Software Case Assignment


Module 3 – Case


Case Assignment

The case presented in Module 3 is another real-world situation using advancements in technology to improve health care and IT governance. The Veterans Health Administration case study highlights critical factors to the VHA’s success by discussing technology infrastructure, organizational culture, and managerial leadership. The student will analyze the case in six sections in the order followed. Also, these sections must be used to format level 1 heading titles in the case report.

  1. Give the case background and organizational environment.
  2. Describe the case situation and structure of the organization.
  3. Identify the key problems and issues in the case.
  4. Describe how the organization responded to those issues with technology and leadership in terms of successes, failures, or unforeseen results.
  5. Provide an assessment and reasons for supporting those solutions.
  6. Review the case finding and conclude how the solution could be improved or propose something different.

This case was available free to read and download from the Palgrave McMillan Journal of Information Technology site. Cases for free change every week, but the journal offers this disclosure “Palgrave Macmillan and the editorial team have selected this set of papers from the archive of the journal to give a representative sample of the best of our content. These papers, listed in chronological order, are available free to read and download.” The case is included in this page for easy access.

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Broderick A. (2013, January). The Veterans Health Administration: Taking home Telehealth services to scale nationally. The Commonwealth Fund. Retrieved from

Assignment Expectations (50 points total)

Length: Minimum 3–5 pages excluding cover page and references (since a page is about 300 words, this is approximately 900–1,500 words).

Assignment-driven criteria (25 points): Demonstrates clear understanding of the subject and addresses all key elements of the assignment.

Critical thinking (10 points): Demonstrates mastery conceptualizing the problem. Shows analysis, synthesis, and evaluation of required material.

Scholarly writing (5 points): Demonstrates writing proficiency at the academic level of the course; addresses the Learning Outcomes of the assignment.

Quality of references (4 points) and assignment organization (3 points): Uses relevant and credible sources to support assertions. Assignment is well organized and follows the structure of a well-written paper.

Citing sources (3 points): Uses in-text citations and properly formats references in APA style.

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Modules/Module3/Taking Home Telehealth Services to Scale Nationally.pdf


Case Studies in Telehealth Adoption

The mission of The Commonwealth Fund is to promote a high performance health care system. The Fund carries out this mandate by supporting independent research on health care issues and making grants to improve health care practice and policy. Support for this research was provided by The Commonwealth Fund. The views presented here are those of the author and not necessarily those of The Commonwealth Fund or its directors, officers, or staff.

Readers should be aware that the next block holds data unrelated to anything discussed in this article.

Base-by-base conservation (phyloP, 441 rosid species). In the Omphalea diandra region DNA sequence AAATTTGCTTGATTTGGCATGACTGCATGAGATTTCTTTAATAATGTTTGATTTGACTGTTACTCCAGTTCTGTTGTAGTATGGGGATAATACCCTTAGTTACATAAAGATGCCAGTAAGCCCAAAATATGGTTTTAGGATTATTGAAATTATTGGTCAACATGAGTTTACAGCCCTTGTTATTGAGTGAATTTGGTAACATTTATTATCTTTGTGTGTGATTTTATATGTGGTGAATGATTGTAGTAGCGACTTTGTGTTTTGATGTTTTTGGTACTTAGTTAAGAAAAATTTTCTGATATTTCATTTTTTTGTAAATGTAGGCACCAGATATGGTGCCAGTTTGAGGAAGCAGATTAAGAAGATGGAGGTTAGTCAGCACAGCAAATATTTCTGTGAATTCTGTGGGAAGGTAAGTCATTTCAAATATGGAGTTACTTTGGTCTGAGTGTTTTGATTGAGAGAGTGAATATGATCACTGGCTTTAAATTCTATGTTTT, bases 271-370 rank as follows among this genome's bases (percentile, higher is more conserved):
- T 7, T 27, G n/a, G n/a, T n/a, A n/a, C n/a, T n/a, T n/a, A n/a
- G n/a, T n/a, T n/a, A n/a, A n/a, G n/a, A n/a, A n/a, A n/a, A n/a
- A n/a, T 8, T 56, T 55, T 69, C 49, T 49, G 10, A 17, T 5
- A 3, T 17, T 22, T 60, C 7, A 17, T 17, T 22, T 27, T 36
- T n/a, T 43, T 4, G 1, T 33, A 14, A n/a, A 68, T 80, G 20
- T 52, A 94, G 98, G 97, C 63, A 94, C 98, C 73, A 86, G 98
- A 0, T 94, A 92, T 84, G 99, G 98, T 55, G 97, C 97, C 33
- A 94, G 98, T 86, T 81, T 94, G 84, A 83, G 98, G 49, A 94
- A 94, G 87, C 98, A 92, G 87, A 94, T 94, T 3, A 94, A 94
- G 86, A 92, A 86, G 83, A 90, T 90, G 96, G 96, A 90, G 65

For more information about this study, please contact:

Andrew Broderick, M.A., M.B.A. Codirector, Center for Innovation and Technology in Public Health Public Health Institute [email protected]

The Veterans Health Administration: Taking Home Telehealth Services to Scale Nationally

Andrew Broderick

ABSTRACT: Since the 1990s, the Veterans Health Administration (VHA) has used infor- mation and communications technologies to provide high-quality, coordinated, and com- prehensive primary and specialist care services to its veteran population. Within the VHA, the Office of Telehealth Services offers veterans a program called Care Coordination/ Home Telehealth (CCHT) to provide routine noninstitutional care and targeted care man- agement and case management services to veterans with diabetes, congestive heart fail- ure, hypertension, post-traumatic stress disorder, and other conditions. The program uses remote monitoring devices in veterans’ homes to communicate health status and to cap- ture and transmit biometric data that are monitored remotely by care coordinators. CCHT has shown promising results: fewer bed days of care, reduced hospital admissions, and high rates of patient satisfaction. This issue brief highlights factors critical to the VHA’s success—like the organization’s leadership, culture, and existing information technology infrastructure—as well as opportunities and challenges.

    

OVERVIEW Since the 1990s, information and communications technologies—including tele- health—have been at the core of the Veterans Health Administration’s (VHA’s) successful system-level transformation toward providing continuous, coordinated, and comprehensive primary and specialist care services. The VHA’s leadership and culture; underlying health information technology infrastructure; and strong commitment to standardized work processes, policies, and training have all con- tributed to the home telehealth program’s success in meeting the chronic care needs of a population of aging veterans and reducing their use of institutional care and its associated costs. The home teleheath model also encourages patient activation, self-management, and helps in the early detection of complications.

To learn more about new publications when they become available, visit the Fund’s website and register to receive Fund email alerts.

Commonwealth Fund pub. 1657 Vol. 4

January 2013